Curtiss-Reid Rambler (1928)

The Curtiss-Reid Aircraft Co Ltd was formed in December 1928 when the New York-based Curtiss Aeroplane and Motor Company took a controlling interest in the Reid Aircraft Company of Montreal. The Canadian company had itself only been set up in February of that year by former Canadian Vickers designers William T Reid and MJ Berlyn. Together, they designed a two-seat sesquiplane as a club trainer, private tourer and light transport aircraft. This aircraft first flew at Cartierville (Montreal) on September 23rd 1928 piloted by Martin Berlyn and was named the Reid Rambler at a demonstration ceremony on September 29th.

The Rambler’s Fuselage was a rectangular structure of welded steel tube, fabric-covered, as was the tailplane which consisted of a one-piece horizontal unit and a balanced rudder with no fixed fin. Tandem open cockpits with full dual control were to be standard. The wings, which folded for storage, consisted of duralumin spars and ribs, fabric-covered, with the top wing supported above the fuselage on steel tube struts. The interplane struts, also of steel tube, were circular in the section on the prototype but streamlined on production Ramblers, forming a V when viewed from the front. Simplicity was achieved in design by making each side of the undercarriage interchangeable and by making the wing spars of dural tubing which was simply cut to length and slightly flattened at the outer ends.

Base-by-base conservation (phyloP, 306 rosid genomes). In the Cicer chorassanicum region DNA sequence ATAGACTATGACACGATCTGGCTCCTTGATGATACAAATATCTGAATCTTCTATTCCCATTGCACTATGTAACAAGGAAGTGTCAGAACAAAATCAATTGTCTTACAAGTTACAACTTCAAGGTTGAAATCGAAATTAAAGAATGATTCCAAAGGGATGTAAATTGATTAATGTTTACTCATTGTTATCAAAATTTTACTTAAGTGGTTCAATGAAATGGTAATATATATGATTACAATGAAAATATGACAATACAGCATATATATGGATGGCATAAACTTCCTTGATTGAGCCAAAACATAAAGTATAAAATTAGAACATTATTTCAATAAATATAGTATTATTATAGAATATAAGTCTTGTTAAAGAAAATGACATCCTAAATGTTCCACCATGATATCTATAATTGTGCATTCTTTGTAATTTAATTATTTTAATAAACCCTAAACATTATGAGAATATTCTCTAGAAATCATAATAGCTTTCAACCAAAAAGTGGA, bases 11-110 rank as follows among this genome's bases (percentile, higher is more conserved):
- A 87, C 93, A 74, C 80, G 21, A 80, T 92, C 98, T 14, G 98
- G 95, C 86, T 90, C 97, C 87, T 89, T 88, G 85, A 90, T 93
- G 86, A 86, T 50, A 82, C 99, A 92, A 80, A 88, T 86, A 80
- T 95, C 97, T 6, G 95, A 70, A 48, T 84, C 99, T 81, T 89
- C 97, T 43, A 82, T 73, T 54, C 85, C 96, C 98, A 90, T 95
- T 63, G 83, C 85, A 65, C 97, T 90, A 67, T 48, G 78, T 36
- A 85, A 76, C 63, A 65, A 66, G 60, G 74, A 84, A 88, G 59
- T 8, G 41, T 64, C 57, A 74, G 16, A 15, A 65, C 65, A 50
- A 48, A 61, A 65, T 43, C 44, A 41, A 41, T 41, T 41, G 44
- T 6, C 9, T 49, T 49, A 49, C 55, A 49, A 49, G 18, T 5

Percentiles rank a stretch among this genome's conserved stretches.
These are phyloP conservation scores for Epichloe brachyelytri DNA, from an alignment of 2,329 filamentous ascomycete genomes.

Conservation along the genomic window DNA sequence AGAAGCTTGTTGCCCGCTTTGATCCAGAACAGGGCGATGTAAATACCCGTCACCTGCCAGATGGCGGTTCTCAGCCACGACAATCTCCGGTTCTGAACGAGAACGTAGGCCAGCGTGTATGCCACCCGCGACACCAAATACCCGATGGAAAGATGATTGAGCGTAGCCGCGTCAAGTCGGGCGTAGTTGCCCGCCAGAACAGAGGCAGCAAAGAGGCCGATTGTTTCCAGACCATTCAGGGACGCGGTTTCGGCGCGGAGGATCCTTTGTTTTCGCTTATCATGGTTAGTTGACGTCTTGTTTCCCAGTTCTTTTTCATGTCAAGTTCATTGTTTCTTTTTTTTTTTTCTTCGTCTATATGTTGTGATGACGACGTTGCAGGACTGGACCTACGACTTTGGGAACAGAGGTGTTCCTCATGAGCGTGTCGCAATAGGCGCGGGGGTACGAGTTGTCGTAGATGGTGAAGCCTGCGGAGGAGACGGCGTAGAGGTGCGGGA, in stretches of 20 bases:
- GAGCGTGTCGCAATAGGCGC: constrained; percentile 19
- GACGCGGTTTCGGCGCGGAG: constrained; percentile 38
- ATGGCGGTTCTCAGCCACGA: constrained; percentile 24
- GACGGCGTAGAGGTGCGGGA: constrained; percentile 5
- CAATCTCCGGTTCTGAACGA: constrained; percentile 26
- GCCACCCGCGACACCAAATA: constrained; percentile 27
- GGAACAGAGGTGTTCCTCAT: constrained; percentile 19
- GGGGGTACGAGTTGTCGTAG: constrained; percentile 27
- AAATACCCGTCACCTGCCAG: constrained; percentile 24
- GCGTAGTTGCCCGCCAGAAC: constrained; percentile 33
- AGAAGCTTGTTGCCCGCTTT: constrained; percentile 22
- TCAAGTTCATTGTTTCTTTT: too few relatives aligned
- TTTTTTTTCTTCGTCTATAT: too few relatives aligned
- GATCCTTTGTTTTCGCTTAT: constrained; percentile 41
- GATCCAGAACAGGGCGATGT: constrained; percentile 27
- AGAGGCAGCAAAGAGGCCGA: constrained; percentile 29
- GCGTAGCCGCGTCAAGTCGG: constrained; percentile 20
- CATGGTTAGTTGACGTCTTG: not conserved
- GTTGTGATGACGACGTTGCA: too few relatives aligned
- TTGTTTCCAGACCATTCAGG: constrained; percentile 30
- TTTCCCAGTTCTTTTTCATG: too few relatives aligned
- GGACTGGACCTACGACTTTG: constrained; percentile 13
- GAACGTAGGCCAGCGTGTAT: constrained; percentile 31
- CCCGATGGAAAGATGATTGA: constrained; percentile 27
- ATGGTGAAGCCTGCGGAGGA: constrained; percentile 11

A total of 45 examples were built in different variants. The famous top-scoring Canadian fighter ace of World War II ‘’Buzz’’ Beurling from Verdun, learned to fly on the Rambler.